Things that are difficult for Sensory Beings…💭

I did a quick little doodle on what us sensory beings find quite difficult to do in our daily lives (Obviously these things aren’t exclusively difficult to just sensory people, these can apply to many different people).

Is there anything that you find particularly difficult to tolerate? Feel free to share coping tips and tricks below in the comments and let’s all help each other out ☺️

Good Distractions (a new drawing!)✏️

 

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Hi everyone! I’m back with another original drawing ✏️ let me know what you think of it in the comments below ☺️ so I thought I’d do a drawing including the things that help me when I feel a bit of a meltdown coming on…

Featured items:

Moleskine journal 📔 – I usually go for a blank paper one for doodle but they do lined and dotted paper ones too.

Drinks and snacks: a good old cup of tea ☕️ an Costa Coffee strawberries and cream drink 🍓 a good old glass of orange juice or squash 🍊 a nice big apple 🍎 some digestive biscuits 🍪 and I had to include some form of chocolate so I went for Cadbury Dairy Milk 🍫

Fidgets: Notebook from Flying tiger covered in amazing sequins you can stim back and forth with 😍 a good old fashioned Rubik’s Cube that I found secondhand 🧠

I also have the most amazing Chewigem berries chewellery necklace! 🍇 I picked the blues and greens theme! 💙💚 it’s very chunky and each bead is covered in little nubs for sensory appeal and greater feedback when chewing. The beads have a heavy sort of weighted feel and I just like to hold and fidget with them. It’s hardwearing so would work well for more robust chewers!

And finally a squishy ball with gel beads in it from The Works Stores which is fab for having in a coat or hoodie pocket! Feel free to share my drawing on social media but please credit me 🙂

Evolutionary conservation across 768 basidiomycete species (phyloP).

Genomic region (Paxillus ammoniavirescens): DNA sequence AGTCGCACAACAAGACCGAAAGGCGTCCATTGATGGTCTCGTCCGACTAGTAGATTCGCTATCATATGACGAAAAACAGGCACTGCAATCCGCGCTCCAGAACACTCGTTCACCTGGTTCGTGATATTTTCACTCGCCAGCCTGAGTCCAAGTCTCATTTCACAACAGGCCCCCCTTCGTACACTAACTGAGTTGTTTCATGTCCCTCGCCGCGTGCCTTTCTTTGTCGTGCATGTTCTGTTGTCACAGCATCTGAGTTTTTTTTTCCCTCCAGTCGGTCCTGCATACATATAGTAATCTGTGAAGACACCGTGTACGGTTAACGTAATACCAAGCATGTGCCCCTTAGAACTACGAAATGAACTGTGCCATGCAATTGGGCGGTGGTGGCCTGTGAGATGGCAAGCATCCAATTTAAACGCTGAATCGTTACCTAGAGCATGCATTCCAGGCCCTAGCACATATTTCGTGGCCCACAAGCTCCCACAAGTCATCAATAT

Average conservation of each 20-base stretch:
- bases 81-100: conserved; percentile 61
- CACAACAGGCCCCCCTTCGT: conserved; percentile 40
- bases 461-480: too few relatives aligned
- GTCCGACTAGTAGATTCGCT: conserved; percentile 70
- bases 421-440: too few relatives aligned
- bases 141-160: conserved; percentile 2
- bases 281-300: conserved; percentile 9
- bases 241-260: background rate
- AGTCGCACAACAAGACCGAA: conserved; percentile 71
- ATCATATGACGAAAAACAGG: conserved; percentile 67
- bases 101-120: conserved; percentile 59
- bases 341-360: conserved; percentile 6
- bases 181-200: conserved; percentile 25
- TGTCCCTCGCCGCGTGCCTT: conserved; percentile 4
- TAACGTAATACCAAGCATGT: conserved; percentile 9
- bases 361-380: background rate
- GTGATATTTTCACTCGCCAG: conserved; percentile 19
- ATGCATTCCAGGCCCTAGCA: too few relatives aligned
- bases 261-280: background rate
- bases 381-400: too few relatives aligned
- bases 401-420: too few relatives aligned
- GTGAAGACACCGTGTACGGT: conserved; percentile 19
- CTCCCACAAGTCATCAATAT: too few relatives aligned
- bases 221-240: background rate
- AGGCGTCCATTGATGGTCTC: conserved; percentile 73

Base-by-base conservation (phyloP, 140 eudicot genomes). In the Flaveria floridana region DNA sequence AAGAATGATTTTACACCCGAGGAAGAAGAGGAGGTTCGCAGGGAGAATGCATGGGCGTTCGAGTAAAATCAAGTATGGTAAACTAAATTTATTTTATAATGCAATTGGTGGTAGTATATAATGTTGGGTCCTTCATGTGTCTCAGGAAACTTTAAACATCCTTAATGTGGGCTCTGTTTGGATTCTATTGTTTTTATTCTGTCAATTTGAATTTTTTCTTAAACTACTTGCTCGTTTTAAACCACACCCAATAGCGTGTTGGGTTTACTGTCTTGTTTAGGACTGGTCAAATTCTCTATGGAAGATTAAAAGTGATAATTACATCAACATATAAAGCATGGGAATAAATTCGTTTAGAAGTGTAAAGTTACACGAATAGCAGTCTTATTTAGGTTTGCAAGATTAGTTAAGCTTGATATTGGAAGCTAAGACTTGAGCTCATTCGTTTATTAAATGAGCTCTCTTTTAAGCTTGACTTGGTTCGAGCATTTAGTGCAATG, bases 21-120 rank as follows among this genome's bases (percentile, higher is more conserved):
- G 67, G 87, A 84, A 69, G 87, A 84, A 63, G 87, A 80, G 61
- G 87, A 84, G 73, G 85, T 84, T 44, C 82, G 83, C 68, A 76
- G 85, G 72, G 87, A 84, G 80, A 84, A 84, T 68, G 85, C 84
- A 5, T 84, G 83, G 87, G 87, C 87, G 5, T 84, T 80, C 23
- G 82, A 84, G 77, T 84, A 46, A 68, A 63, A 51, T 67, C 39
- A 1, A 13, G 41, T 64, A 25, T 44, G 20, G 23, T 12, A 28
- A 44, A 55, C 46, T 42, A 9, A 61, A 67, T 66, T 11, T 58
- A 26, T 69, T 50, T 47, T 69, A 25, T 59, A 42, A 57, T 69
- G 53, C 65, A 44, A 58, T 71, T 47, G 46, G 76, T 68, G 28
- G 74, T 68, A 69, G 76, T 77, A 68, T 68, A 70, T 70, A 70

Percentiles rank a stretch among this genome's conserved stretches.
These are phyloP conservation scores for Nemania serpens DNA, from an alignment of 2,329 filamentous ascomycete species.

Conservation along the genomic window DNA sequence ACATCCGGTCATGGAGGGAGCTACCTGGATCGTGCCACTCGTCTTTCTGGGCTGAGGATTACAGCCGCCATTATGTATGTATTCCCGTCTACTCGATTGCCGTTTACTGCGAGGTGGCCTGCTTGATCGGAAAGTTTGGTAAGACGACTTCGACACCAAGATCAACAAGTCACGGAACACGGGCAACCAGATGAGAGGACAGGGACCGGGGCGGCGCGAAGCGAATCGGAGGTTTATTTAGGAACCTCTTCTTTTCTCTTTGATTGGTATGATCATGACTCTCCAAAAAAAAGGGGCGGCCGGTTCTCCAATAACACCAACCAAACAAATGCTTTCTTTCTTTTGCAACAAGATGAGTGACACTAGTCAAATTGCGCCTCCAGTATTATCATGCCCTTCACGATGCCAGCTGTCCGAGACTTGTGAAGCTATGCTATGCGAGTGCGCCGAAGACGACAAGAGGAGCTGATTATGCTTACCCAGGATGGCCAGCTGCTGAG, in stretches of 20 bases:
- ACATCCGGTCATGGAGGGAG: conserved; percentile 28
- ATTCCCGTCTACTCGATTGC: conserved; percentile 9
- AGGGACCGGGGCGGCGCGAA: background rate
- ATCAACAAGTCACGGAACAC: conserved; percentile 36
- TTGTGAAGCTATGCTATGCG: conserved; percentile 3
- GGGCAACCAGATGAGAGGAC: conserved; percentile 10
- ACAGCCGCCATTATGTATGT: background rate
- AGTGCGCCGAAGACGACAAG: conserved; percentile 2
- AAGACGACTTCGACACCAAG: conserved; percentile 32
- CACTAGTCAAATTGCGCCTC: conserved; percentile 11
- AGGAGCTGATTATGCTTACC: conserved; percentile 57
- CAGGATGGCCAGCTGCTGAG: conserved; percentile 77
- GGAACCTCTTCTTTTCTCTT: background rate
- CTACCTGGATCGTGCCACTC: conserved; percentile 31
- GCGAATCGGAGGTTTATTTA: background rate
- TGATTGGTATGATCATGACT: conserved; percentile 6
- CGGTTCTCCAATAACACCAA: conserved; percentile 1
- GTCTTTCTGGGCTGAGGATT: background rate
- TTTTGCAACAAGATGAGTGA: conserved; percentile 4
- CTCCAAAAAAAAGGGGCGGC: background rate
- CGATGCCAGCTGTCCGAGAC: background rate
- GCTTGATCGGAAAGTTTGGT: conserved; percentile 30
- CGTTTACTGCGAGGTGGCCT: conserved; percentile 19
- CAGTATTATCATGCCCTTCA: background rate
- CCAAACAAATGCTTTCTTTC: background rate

Sensory Festive Season 🎄

Ah yes the festive season is well and truly upon us. Welcome to the ‘random questions Emily gets asked at this time of year’.

Yes I went to my team dinner at work. Yes it was painful. Yes I went to our company Christmas party. Yes it was painful and LOUD. Yes I got dragged onto a dance floor against my own wishes. But I survived the environment. Yet I miss ONE cocktail night out and a co-worker comes up to me the next day and says ‘didn’t see you at the pub last night’ and catches me off guard. UGH.

I’m trying to navigate this sensory world and my limit is usually one social / festive gathering and I managed two out of three! So what would make my festive season that little bit better? Less questions.

1. I don’t drink alcohol. For some reason this throws everybody and I am questioned beyond belief. I don’t like the taste. That’s all there is to it! And yes, I’ll have a lemonade instead please.

2. I don’t eat much meat. This throws everybody. Again: I don’t like the taste (although chicken is okay sometimes). It’s easier to say I’m a vegetarian 🌱

3. I do find it difficult to dress up. I can wear a dress but I don’t like anything ridiculously tight or short. And high heels are a bit of a no-go due to tripping over my own feet normally in trainers everyday!

4. I’m dealing with sensory stuff in a new environment and holy moly all these questions do not help!